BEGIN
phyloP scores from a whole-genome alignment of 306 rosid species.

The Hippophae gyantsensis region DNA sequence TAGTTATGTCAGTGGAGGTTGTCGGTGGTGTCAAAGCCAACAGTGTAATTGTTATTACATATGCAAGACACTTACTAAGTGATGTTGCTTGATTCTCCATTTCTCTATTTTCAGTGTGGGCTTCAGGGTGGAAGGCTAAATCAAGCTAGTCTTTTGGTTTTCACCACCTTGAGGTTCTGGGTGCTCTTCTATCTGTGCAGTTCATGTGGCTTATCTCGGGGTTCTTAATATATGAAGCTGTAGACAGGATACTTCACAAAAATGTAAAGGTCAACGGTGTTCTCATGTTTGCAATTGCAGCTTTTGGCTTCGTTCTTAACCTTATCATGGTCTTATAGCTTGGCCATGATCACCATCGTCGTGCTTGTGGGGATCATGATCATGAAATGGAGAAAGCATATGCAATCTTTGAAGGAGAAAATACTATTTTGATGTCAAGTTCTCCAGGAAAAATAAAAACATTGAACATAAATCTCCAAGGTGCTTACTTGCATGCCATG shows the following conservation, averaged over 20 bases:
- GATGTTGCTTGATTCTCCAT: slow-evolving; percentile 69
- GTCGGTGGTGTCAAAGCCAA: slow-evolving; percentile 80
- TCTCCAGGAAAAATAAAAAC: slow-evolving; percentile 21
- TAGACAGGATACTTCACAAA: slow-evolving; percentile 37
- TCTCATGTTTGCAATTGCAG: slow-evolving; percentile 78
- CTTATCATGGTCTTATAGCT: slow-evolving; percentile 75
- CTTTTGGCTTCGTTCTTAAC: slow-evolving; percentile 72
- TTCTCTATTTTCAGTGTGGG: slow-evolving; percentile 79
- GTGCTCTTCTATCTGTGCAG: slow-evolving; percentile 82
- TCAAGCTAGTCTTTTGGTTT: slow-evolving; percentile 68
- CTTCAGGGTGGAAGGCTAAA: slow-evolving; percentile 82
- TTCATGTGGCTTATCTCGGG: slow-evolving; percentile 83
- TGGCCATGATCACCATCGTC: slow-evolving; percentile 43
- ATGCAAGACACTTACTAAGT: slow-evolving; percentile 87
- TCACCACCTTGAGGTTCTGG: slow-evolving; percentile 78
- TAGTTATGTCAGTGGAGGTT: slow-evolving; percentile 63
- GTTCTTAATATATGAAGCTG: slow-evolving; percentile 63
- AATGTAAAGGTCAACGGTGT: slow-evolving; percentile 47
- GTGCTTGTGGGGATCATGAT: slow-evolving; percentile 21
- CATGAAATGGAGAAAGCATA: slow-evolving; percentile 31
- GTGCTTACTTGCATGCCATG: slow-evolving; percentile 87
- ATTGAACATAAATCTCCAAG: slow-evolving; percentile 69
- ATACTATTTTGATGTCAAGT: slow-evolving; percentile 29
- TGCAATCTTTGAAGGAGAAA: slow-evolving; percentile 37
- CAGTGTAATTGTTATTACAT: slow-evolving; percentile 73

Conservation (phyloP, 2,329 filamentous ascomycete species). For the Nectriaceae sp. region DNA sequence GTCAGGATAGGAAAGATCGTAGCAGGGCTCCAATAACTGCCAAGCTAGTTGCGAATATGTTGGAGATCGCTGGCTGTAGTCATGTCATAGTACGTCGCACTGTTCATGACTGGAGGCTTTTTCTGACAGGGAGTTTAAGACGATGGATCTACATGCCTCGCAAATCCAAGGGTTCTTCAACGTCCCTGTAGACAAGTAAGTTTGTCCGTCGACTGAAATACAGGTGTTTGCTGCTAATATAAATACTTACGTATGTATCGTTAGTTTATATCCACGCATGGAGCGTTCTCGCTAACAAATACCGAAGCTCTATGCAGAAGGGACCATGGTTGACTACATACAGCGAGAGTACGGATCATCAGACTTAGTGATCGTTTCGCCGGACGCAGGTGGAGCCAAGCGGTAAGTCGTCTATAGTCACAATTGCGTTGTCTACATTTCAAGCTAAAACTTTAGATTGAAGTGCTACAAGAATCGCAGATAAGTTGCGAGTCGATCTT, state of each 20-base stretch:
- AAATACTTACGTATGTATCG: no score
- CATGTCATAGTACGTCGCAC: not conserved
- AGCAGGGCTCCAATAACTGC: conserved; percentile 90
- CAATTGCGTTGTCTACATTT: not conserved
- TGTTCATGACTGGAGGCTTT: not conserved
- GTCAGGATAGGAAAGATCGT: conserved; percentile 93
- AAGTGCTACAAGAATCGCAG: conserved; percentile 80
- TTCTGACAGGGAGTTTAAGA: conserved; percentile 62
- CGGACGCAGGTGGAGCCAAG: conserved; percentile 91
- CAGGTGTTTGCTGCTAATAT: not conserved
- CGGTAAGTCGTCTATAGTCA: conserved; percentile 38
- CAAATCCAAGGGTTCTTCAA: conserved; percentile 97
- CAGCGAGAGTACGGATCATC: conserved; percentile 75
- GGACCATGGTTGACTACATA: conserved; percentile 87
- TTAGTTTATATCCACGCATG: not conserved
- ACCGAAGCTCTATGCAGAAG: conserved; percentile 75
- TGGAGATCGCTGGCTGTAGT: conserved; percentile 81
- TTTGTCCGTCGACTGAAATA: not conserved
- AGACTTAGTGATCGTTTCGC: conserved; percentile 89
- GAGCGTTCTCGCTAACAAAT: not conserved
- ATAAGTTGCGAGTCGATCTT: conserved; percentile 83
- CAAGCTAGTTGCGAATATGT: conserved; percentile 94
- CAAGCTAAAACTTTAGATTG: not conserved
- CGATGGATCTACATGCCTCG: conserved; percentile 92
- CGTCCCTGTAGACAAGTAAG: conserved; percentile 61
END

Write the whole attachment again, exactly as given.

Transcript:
phyloP scores from a whole-genome alignment of 306 rosid species.

The Hippophae gyantsensis region DNA sequence TAGTTATGTCAGTGGAGGTTGTCGGTGGTGTCAAAGCCAACAGTGTAATTGTTATTACATATGCAAGACACTTACTAAGTGATGTTGCTTGATTCTCCATTTCTCTATTTTCAGTGTGGGCTTCAGGGTGGAAGGCTAAATCAAGCTAGTCTTTTGGTTTTCACCACCTTGAGGTTCTGGGTGCTCTTCTATCTGTGCAGTTCATGTGGCTTATCTCGGGGTTCTTAATATATGAAGCTGTAGACAGGATACTTCACAAAAATGTAAAGGTCAACGGTGTTCTCATGTTTGCAATTGCAGCTTTTGGCTTCGTTCTTAACCTTATCATGGTCTTATAGCTTGGCCATGATCACCATCGTCGTGCTTGTGGGGATCATGATCATGAAATGGAGAAAGCATATGCAATCTTTGAAGGAGAAAATACTATTTTGATGTCAAGTTCTCCAGGAAAAATAAAAACATTGAACATAAATCTCCAAGGTGCTTACTTGCATGCCATG shows the following conservation, averaged over 20 bases:
- GATGTTGCTTGATTCTCCAT: slow-evolving; percentile 69
- GTCGGTGGTGTCAAAGCCAA: slow-evolving; percentile 80
- TCTCCAGGAAAAATAAAAAC: slow-evolving; percentile 21
- TAGACAGGATACTTCACAAA: slow-evolving; percentile 37
- TCTCATGTTTGCAATTGCAG: slow-evolving; percentile 78
- CTTATCATGGTCTTATAGCT: slow-evolving; percentile 75
- CTTTTGGCTTCGTTCTTAAC: slow-evolving; percentile 72
- TTCTCTATTTTCAGTGTGGG: slow-evolving; percentile 79
- GTGCTCTTCTATCTGTGCAG: slow-evolving; percentile 82
- TCAAGCTAGTCTTTTGGTTT: slow-evolving; percentile 68
- CTTCAGGGTGGAAGGCTAAA: slow-evolving; percentile 82
- TTCATGTGGCTTATCTCGGG: slow-evolving; percentile 83
- TGGCCATGATCACCATCGTC: slow-evolving; percentile 43
- ATGCAAGACACTTACTAAGT: slow-evolving; percentile 87
- TCACCACCTTGAGGTTCTGG: slow-evolving; percentile 78
- TAGTTATGTCAGTGGAGGTT: slow-evolving; percentile 63
- GTTCTTAATATATGAAGCTG: slow-evolving; percentile 63
- AATGTAAAGGTCAACGGTGT: slow-evolving; percentile 47
- GTGCTTGTGGGGATCATGAT: slow-evolving; percentile 21
- CATGAAATGGAGAAAGCATA: slow-evolving; percentile 31
- GTGCTTACTTGCATGCCATG: slow-evolving; percentile 87
- ATTGAACATAAATCTCCAAG: slow-evolving; percentile 69
- ATACTATTTTGATGTCAAGT: slow-evolving; percentile 29
- TGCAATCTTTGAAGGAGAAA: slow-evolving; percentile 37
- CAGTGTAATTGTTATTACAT: slow-evolving; percentile 73

Conservation (phyloP, 2,329 filamentous ascomycete species). For the Nectriaceae sp. region DNA sequence GTCAGGATAGGAAAGATCGTAGCAGGGCTCCAATAACTGCCAAGCTAGTTGCGAATATGTTGGAGATCGCTGGCTGTAGTCATGTCATAGTACGTCGCACTGTTCATGACTGGAGGCTTTTTCTGACAGGGAGTTTAAGACGATGGATCTACATGCCTCGCAAATCCAAGGGTTCTTCAACGTCCCTGTAGACAAGTAAGTTTGTCCGTCGACTGAAATACAGGTGTTTGCTGCTAATATAAATACTTACGTATGTATCGTTAGTTTATATCCACGCATGGAGCGTTCTCGCTAACAAATACCGAAGCTCTATGCAGAAGGGACCATGGTTGACTACATACAGCGAGAGTACGGATCATCAGACTTAGTGATCGTTTCGCCGGACGCAGGTGGAGCCAAGCGGTAAGTCGTCTATAGTCACAATTGCGTTGTCTACATTTCAAGCTAAAACTTTAGATTGAAGTGCTACAAGAATCGCAGATAAGTTGCGAGTCGATCTT, state of each 20-base stretch:
- AAATACTTACGTATGTATCG: no score
- CATGTCATAGTACGTCGCAC: not conserved
- AGCAGGGCTCCAATAACTGC: conserved; percentile 90
- CAATTGCGTTGTCTACATTT: not conserved
- TGTTCATGACTGGAGGCTTT: not conserved
- GTCAGGATAGGAAAGATCGT: conserved; percentile 93
- AAGTGCTACAAGAATCGCAG: conserved; percentile 80
- TTCTGACAGGGAGTTTAAGA: conserved; percentile 62
- CGGACGCAGGTGGAGCCAAG: conserved; percentile 91
- CAGGTGTTTGCTGCTAATAT: not conserved
- CGGTAAGTCGTCTATAGTCA: conserved; percentile 38
- CAAATCCAAGGGTTCTTCAA: conserved; percentile 97
- CAGCGAGAGTACGGATCATC: conserved; percentile 75
- GGACCATGGTTGACTACATA: conserved; percentile 87
- TTAGTTTATATCCACGCATG: not conserved
- ACCGAAGCTCTATGCAGAAG: conserved; percentile 75
- TGGAGATCGCTGGCTGTAGT: conserved; percentile 81
- TTTGTCCGTCGACTGAAATA: not conserved
- AGACTTAGTGATCGTTTCGC: conserved; percentile 89
- GAGCGTTCTCGCTAACAAAT: not conserved
- ATAAGTTGCGAGTCGATCTT: conserved; percentile 83
- CAAGCTAGTTGCGAATATGT: conserved; percentile 94
- CAAGCTAAAACTTTAGATTG: not conserved
- CGATGGATCTACATGCCTCG: conserved; percentile 92
- CGTCCCTGTAGACAAGTAAG: conserved; percentile 61